Office of Public Affairs

Campus Construction Update (April 5, 2021)

As evinced by the lively engagement on social media, few things focus the mind quite like seeing a building come down — and learning about what will go up in its place.

A photo of the demolition of Woodbury Commons at USM

Got some spring cleanup to do? So does USM. On Wednesday, March 31, 2021, demolition of the Woodbury Campus Center began in earnest.

Images posted to Facebook and Instagram of the first discernible phase of the Portland Campus Development Project — the demolition of Woodbury Campus Center — were shared nearly 100 times and reached more than 30,000 people last week. And they generated a groundswell of comments (mostly positive) and remembrances (mostly heartfelt and humorous).

Now that Woodbury has been razed to make way for the Portland Commons Residence Hall, you might be wondering what’s next.

First, there’s a little cleanup work to do — about 650 tons’ worth, in total. John Souther, USM’s Executive Director of Facilities Management, says the demolition debris from the Woodbury takedown is bound for different destinations, depending on its composition.

An annotated bird's eye view of the Portland Campus Development Project

The 580-bed Portland Commons Residence Hall (1) will be located on the site of the former Woodbury Campus Center and adjacent to a one-acre quad (2) and the Career & Student Success Center (3) off Bedford Street in Portland. 

General debris will be sorted on-site, with metal bound for recycling at Schnitzer Steel in Portland and Lewiston and unpainted concrete and masonry headed for recycling at the Shaw Brothers M Pit in Westbrook. The rest is headed for Waste Management’s receiving center in Norridgewock for reuse, recycling, or landfill.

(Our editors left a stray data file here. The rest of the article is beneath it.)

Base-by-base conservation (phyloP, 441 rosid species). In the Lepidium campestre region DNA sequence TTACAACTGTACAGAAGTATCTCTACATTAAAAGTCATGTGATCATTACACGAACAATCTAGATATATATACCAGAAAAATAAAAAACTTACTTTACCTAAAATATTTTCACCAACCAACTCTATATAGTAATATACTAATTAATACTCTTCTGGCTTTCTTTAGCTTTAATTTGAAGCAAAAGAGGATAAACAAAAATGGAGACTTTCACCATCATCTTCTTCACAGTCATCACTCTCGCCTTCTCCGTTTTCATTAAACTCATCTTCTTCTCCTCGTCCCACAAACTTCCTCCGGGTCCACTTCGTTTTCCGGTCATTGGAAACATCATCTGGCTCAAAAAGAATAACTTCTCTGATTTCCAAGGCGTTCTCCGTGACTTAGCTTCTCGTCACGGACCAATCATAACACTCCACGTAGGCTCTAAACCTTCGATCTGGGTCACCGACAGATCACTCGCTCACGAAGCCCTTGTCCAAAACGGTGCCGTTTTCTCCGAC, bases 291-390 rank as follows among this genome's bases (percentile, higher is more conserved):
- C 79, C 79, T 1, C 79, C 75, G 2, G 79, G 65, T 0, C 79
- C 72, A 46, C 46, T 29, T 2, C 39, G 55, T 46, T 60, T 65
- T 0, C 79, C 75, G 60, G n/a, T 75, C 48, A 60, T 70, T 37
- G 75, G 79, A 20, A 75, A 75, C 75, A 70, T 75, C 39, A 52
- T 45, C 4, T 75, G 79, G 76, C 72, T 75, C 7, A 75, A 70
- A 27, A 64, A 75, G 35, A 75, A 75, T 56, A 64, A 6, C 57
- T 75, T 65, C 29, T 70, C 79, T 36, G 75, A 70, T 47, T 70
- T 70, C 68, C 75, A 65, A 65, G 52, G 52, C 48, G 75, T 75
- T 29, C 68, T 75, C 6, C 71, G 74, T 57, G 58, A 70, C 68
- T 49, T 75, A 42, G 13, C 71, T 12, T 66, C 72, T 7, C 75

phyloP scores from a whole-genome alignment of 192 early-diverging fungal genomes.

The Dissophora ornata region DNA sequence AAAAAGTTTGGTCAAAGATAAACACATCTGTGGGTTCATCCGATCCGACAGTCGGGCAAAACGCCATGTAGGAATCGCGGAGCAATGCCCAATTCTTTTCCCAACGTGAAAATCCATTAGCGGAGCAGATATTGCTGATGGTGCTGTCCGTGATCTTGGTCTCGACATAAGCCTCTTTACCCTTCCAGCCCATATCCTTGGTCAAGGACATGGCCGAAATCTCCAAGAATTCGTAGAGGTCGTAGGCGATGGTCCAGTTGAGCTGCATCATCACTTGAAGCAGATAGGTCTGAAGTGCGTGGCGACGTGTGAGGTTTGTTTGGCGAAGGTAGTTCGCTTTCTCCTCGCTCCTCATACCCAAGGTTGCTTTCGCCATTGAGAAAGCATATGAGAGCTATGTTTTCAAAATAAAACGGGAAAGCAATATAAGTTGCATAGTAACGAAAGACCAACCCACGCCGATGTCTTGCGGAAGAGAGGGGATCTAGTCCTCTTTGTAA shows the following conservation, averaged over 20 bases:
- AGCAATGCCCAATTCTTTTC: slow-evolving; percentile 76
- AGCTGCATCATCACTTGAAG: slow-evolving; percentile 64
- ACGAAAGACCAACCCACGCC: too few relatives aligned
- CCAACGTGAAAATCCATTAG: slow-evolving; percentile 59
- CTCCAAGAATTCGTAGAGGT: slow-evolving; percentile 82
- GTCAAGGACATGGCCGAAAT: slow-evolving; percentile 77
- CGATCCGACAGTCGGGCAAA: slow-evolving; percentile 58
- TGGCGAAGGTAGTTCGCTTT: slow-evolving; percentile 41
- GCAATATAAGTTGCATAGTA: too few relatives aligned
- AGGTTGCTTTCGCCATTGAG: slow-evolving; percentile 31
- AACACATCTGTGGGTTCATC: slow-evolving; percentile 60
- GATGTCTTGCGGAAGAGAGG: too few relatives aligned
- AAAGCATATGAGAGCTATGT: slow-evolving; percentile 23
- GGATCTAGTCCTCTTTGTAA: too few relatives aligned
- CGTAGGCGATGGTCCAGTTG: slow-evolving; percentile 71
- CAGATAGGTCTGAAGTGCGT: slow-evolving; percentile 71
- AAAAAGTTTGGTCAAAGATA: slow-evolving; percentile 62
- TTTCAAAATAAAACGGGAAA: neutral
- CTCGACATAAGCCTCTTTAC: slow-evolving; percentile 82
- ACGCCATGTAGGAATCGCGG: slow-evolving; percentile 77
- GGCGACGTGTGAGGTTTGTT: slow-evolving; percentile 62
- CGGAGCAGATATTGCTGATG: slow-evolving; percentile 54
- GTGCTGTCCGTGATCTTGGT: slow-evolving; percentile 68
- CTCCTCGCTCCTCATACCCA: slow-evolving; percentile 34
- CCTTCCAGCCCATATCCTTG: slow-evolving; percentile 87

The new Portland Commons Residence Hall

An architect's rendering view of the 218,000-square-foot Portland Commons Residence Hall from Bedford Street on the site of the former Woodbury Campus Center. The design and construction of Portland Commons strive for Passive House-certification, one of the most aggressive green building standards in the world for energy and indoor air quality. The new hall will use less than 50 percent of the energy of a comparable building built to code.

After the remnants of Woodbury are cleared away, then it’s time to start digging deep. Demolition and removal of the concrete slab will be the next order of business, followed by the demo and removal of the concrete foundation and footings. Look for details on that phase of the project in the next Campus Construction Update.

In the meantime, you can follow construction progress up to the moment through several bird's-eye views of the site.

And more about the nearly $100 million Portland Campus Development Project is available online, including building renderings and a nifty fly-through video tour of the Career & Student Success Center.